"Even More Historic Dishes Born From Tough Times to Make at Home" Discussion Thread

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The beauty of pot liquor is that the stems from the greens provide quite a bit of nutrition, even more than in the leaves. Though stiffer than the leaves, stems contain vitamins A, C, K, and, of course, there is iron in greens, The whole leaf and stem is healthy for the body because they come from the ground where nutrients are found.

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Tomato Soup Cake and Mayonnaise Cake, both delicious, are two other Depression-era recipes worth trying.

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A cousin of the fried onion burger is the “glorified hamburger” which has somewhat less onion but is still designed to stretch ground beef. Recipe and some history here: Why Did We Stop Glorifying Hamburgers? | TASTE

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Mock BLT – if you actually have fresh Tomatoes and Lettuce but lack the main ingredient, Bacon, this is the sandwich for your. Just substitute some heated up Tortilla Chips for the Bacon. The crispy crunch and the saltiness, add a some salt after heating them, the illusion will amaze you.

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Our neighborhood would have Refrigerator Soup. I don’t know that this was from hard times, but certainly from the aesthetic of no waste. The recipe for this soup is: contents-of-refrigerator and hot water. We would have a giant cauldron over an outdoor fire with water in it and the neighbors would clean out refrigerators and dump everything into the water. Surprisingly, it never turned out bad. The worst anyone would say about it is, “Interesting.”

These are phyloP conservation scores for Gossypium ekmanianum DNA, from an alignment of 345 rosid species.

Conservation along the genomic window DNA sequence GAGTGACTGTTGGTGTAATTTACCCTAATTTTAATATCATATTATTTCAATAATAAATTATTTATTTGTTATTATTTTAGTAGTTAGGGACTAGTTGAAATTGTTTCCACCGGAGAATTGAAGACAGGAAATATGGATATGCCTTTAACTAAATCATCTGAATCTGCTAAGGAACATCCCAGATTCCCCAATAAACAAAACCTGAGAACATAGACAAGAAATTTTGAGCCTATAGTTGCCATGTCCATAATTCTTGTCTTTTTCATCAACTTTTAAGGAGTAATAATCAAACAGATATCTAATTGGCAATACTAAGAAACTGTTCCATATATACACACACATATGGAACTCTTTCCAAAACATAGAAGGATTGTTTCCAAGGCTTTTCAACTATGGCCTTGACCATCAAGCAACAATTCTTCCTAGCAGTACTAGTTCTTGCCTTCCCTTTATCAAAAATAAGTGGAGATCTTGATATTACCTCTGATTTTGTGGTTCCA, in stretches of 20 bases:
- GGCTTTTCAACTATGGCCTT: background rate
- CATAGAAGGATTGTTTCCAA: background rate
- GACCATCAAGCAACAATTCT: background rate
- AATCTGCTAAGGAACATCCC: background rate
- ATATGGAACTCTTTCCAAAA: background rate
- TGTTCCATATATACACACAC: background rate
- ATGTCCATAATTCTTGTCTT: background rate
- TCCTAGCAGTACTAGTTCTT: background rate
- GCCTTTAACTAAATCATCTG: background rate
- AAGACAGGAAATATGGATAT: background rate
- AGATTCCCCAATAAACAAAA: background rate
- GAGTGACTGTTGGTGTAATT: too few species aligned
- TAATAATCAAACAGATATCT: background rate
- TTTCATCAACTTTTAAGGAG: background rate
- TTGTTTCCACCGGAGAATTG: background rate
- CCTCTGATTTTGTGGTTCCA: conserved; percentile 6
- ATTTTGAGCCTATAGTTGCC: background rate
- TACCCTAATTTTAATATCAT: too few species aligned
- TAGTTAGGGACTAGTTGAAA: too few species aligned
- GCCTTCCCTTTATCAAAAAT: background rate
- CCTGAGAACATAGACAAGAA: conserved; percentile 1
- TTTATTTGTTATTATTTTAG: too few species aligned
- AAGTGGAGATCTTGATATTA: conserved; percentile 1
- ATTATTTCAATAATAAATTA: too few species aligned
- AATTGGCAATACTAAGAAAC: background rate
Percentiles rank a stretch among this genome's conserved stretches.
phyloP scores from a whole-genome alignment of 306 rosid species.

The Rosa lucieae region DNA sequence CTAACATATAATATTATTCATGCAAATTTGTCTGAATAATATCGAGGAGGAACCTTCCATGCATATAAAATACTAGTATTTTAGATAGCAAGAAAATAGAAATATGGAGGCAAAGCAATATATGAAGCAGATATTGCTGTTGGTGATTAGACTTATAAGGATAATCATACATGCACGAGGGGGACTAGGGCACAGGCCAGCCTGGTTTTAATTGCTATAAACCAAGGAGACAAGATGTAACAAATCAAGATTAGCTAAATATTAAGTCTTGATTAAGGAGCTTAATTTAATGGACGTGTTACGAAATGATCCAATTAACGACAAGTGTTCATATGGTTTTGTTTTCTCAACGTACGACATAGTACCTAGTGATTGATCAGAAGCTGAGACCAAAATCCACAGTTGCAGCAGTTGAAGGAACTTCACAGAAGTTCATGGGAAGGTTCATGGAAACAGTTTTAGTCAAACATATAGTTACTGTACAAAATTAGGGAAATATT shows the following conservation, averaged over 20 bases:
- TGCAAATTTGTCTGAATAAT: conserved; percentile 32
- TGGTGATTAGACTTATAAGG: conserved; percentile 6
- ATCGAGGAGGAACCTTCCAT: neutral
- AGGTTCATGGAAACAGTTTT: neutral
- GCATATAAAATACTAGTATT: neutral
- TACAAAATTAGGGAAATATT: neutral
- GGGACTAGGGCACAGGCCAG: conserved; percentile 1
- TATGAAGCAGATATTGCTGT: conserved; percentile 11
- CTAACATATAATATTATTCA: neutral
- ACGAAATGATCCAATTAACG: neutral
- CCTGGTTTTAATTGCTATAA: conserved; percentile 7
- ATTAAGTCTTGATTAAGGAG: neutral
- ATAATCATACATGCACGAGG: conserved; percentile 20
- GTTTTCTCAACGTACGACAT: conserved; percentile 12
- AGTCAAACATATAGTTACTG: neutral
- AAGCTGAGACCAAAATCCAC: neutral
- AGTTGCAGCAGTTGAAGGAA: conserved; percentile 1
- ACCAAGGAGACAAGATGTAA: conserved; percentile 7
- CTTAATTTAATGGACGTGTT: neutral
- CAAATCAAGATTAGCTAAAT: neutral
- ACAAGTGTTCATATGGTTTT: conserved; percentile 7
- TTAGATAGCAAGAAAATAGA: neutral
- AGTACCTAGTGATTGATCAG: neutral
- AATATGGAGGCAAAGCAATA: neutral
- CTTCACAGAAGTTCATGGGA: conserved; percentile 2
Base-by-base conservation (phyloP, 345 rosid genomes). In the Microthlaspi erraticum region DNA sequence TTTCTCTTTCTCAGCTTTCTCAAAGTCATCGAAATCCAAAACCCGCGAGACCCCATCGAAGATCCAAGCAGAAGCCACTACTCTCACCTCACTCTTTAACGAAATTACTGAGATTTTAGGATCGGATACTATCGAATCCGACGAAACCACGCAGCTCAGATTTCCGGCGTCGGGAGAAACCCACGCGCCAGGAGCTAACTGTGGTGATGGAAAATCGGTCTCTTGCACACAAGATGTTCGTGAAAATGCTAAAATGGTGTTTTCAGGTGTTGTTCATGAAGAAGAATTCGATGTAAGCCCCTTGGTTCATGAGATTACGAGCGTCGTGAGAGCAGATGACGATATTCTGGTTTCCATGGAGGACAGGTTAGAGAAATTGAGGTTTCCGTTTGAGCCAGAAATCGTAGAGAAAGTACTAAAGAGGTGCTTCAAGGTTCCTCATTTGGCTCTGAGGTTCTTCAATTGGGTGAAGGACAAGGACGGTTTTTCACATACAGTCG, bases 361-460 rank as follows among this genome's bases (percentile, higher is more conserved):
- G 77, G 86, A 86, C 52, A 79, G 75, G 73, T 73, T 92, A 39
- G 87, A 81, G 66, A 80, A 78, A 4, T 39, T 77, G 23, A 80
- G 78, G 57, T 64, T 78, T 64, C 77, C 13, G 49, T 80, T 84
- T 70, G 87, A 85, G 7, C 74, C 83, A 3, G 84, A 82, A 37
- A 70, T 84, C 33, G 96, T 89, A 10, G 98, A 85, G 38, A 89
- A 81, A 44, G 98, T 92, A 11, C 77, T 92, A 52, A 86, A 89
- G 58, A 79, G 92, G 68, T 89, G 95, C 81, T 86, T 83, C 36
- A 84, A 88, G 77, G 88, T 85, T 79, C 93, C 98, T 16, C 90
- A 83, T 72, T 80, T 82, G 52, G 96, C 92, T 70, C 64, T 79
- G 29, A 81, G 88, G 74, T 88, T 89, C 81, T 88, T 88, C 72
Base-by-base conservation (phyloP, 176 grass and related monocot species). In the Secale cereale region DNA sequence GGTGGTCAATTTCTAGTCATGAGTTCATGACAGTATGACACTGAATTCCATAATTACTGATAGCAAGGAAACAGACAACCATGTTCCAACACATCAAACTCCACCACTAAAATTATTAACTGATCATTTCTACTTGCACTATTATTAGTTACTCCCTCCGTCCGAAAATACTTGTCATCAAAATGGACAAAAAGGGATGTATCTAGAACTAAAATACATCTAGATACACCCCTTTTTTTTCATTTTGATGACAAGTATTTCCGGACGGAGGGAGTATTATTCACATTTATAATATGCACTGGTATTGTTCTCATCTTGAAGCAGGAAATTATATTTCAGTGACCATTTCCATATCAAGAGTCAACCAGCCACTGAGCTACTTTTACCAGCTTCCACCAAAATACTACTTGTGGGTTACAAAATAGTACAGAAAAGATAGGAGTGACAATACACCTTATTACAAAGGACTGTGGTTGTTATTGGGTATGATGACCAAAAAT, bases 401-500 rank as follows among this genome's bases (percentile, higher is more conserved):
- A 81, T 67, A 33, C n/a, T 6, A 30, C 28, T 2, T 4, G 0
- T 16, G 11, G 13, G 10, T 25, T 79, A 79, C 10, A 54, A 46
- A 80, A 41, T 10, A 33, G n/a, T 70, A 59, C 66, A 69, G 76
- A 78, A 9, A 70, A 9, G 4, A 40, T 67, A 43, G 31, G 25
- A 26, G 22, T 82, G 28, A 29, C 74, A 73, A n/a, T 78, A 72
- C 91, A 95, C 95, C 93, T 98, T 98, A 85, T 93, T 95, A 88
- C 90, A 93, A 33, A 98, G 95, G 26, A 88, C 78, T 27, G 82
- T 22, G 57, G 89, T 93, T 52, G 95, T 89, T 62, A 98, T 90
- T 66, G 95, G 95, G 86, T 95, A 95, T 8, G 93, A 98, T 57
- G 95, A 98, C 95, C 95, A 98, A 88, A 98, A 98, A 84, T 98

I’ve been really intrigued by the hard times recipes, but I have one that I haven’t seen. I copied this from the 1950s edition of the Mennonite Community Cookbook edited by Mary Emma Showalter. It is from the WWII German Mennonite comunities
Geburtstag Kuchen und Kaffee

6 slices homemade type white bread
6 slices dark heavy rye bread
2 cups cottage cheese
2 cups skimmed milk
1/2 cup sugar
1/2 cup oatmeal flakes

spread the bread with cottage cheese and sprinkle with sugar. Build up the slices alternately to make a loaf. Pour some of the milk over the bread loaf and cook the oatmeas in the rest of the milk until it makes a thick mixture. Beat the oatmeal mixture with the rest of the sugar until it forms peaks and spread the result over the loaf. Sprinkle with toasted oatmeal flakes

For the “kaffee” toast rye bread slices until they are completely dark and hard. Powder the toast and soak with boiling water to make a coffee-like beverage.

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Coffee soup is an oldie but a goodie in my family. My Depression-era grandparents ate it all the time, and when my mother and her six siblings were little and money was tight, they ate it, too. It was a simple recipe: tear up a slice of white bread, pour enough coffee over it to cover it and eat. Children ate it with a little sugar, about half a teaspoon. For a real treat, they’d get a dollop of cream!